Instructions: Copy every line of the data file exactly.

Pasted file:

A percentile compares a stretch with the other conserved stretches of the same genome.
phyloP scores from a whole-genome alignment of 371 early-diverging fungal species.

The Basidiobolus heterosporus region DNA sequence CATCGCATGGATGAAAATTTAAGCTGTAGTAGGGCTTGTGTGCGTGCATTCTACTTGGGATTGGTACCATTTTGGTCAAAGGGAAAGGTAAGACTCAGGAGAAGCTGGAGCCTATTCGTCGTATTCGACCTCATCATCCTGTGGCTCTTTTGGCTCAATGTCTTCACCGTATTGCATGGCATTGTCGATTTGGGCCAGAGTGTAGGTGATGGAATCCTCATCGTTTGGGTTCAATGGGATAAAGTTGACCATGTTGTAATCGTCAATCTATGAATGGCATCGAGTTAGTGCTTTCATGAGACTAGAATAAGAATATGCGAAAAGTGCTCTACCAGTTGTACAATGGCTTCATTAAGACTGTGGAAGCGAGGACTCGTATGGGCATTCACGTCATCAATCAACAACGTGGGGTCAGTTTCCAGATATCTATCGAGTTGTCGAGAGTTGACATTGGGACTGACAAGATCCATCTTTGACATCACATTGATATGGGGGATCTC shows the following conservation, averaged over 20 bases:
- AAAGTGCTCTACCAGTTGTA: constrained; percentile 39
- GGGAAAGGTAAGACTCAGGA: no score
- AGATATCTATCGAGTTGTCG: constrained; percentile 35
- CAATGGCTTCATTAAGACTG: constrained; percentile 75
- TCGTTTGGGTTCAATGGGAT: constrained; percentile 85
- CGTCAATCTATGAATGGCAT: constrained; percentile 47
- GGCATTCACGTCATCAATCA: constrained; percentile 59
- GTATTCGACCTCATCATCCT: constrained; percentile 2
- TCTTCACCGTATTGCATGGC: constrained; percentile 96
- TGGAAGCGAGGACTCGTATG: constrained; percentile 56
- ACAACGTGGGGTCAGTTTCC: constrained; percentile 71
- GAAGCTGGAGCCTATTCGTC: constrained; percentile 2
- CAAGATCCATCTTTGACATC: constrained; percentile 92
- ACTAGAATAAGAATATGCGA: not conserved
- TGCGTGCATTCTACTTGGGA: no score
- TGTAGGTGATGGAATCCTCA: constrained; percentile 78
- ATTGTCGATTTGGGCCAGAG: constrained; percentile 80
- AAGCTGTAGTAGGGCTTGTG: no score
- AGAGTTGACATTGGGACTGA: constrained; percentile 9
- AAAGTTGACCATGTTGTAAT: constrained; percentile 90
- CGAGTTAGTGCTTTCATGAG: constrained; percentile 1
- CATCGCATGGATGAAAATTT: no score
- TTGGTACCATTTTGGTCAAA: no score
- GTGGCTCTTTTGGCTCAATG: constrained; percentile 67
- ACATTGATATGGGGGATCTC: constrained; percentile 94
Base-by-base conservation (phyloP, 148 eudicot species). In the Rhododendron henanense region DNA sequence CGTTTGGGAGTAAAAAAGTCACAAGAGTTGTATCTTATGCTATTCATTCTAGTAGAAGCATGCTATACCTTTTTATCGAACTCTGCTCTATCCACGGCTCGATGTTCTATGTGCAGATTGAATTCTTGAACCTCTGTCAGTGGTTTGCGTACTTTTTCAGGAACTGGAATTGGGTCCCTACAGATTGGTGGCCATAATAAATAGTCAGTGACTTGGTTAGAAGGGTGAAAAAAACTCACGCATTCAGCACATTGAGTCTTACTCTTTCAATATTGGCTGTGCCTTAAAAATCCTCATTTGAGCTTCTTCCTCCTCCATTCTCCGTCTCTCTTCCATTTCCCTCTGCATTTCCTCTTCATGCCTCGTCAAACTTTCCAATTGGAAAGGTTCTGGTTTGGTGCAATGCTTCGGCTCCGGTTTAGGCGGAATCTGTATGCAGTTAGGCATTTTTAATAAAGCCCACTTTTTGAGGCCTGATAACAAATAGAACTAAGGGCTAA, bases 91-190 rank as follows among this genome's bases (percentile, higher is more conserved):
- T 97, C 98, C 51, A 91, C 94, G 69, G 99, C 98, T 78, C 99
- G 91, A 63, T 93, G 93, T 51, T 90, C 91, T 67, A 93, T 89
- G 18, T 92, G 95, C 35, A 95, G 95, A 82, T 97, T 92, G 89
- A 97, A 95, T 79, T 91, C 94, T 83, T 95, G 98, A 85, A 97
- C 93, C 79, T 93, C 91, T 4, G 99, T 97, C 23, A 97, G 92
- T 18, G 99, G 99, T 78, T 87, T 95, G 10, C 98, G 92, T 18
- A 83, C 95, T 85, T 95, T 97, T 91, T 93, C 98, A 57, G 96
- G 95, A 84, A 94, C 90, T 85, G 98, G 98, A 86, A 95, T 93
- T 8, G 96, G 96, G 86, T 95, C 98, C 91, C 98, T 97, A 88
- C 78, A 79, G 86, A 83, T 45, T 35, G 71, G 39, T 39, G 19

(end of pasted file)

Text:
A percentile compares a stretch with the other conserved stretches of the same genome.
phyloP scores from a whole-genome alignment of 371 early-diverging fungal species.

The Basidiobolus heterosporus region DNA sequence CATCGCATGGATGAAAATTTAAGCTGTAGTAGGGCTTGTGTGCGTGCATTCTACTTGGGATTGGTACCATTTTGGTCAAAGGGAAAGGTAAGACTCAGGAGAAGCTGGAGCCTATTCGTCGTATTCGACCTCATCATCCTGTGGCTCTTTTGGCTCAATGTCTTCACCGTATTGCATGGCATTGTCGATTTGGGCCAGAGTGTAGGTGATGGAATCCTCATCGTTTGGGTTCAATGGGATAAAGTTGACCATGTTGTAATCGTCAATCTATGAATGGCATCGAGTTAGTGCTTTCATGAGACTAGAATAAGAATATGCGAAAAGTGCTCTACCAGTTGTACAATGGCTTCATTAAGACTGTGGAAGCGAGGACTCGTATGGGCATTCACGTCATCAATCAACAACGTGGGGTCAGTTTCCAGATATCTATCGAGTTGTCGAGAGTTGACATTGGGACTGACAAGATCCATCTTTGACATCACATTGATATGGGGGATCTC shows the following conservation, averaged over 20 bases:
- AAAGTGCTCTACCAGTTGTA: constrained; percentile 39
- GGGAAAGGTAAGACTCAGGA: no score
- AGATATCTATCGAGTTGTCG: constrained; percentile 35
- CAATGGCTTCATTAAGACTG: constrained; percentile 75
- TCGTTTGGGTTCAATGGGAT: constrained; percentile 85
- CGTCAATCTATGAATGGCAT: constrained; percentile 47
- GGCATTCACGTCATCAATCA: constrained; percentile 59
- GTATTCGACCTCATCATCCT: constrained; percentile 2
- TCTTCACCGTATTGCATGGC: constrained; percentile 96
- TGGAAGCGAGGACTCGTATG: constrained; percentile 56
- ACAACGTGGGGTCAGTTTCC: constrained; percentile 71
- GAAGCTGGAGCCTATTCGTC: constrained; percentile 2
- CAAGATCCATCTTTGACATC: constrained; percentile 92
- ACTAGAATAAGAATATGCGA: not conserved
- TGCGTGCATTCTACTTGGGA: no score
- TGTAGGTGATGGAATCCTCA: constrained; percentile 78
- ATTGTCGATTTGGGCCAGAG: constrained; percentile 80
- AAGCTGTAGTAGGGCTTGTG: no score
- AGAGTTGACATTGGGACTGA: constrained; percentile 9
- AAAGTTGACCATGTTGTAAT: constrained; percentile 90
- CGAGTTAGTGCTTTCATGAG: constrained; percentile 1
- CATCGCATGGATGAAAATTT: no score
- TTGGTACCATTTTGGTCAAA: no score
- GTGGCTCTTTTGGCTCAATG: constrained; percentile 67
- ACATTGATATGGGGGATCTC: constrained; percentile 94
Base-by-base conservation (phyloP, 148 eudicot species). In the Rhododendron henanense region DNA sequence CGTTTGGGAGTAAAAAAGTCACAAGAGTTGTATCTTATGCTATTCATTCTAGTAGAAGCATGCTATACCTTTTTATCGAACTCTGCTCTATCCACGGCTCGATGTTCTATGTGCAGATTGAATTCTTGAACCTCTGTCAGTGGTTTGCGTACTTTTTCAGGAACTGGAATTGGGTCCCTACAGATTGGTGGCCATAATAAATAGTCAGTGACTTGGTTAGAAGGGTGAAAAAAACTCACGCATTCAGCACATTGAGTCTTACTCTTTCAATATTGGCTGTGCCTTAAAAATCCTCATTTGAGCTTCTTCCTCCTCCATTCTCCGTCTCTCTTCCATTTCCCTCTGCATTTCCTCTTCATGCCTCGTCAAACTTTCCAATTGGAAAGGTTCTGGTTTGGTGCAATGCTTCGGCTCCGGTTTAGGCGGAATCTGTATGCAGTTAGGCATTTTTAATAAAGCCCACTTTTTGAGGCCTGATAACAAATAGAACTAAGGGCTAA, bases 91-190 rank as follows among this genome's bases (percentile, higher is more conserved):
- T 97, C 98, C 51, A 91, C 94, G 69, G 99, C 98, T 78, C 99
- G 91, A 63, T 93, G 93, T 51, T 90, C 91, T 67, A 93, T 89
- G 18, T 92, G 95, C 35, A 95, G 95, A 82, T 97, T 92, G 89
- A 97, A 95, T 79, T 91, C 94, T 83, T 95, G 98, A 85, A 97
- C 93, C 79, T 93, C 91, T 4, G 99, T 97, C 23, A 97, G 92
- T 18, G 99, G 99, T 78, T 87, T 95, G 10, C 98, G 92, T 18
- A 83, C 95, T 85, T 95, T 97, T 91, T 93, C 98, A 57, G 96
- G 95, A 84, A 94, C 90, T 85, G 98, G 98, A 86, A 95, T 93
- T 8, G 96, G 96, G 86, T 95, C 98, C 91, C 98, T 97, A 88
- C 78, A 79, G 86, A 83, T 45, T 35, G 71, G 39, T 39, G 19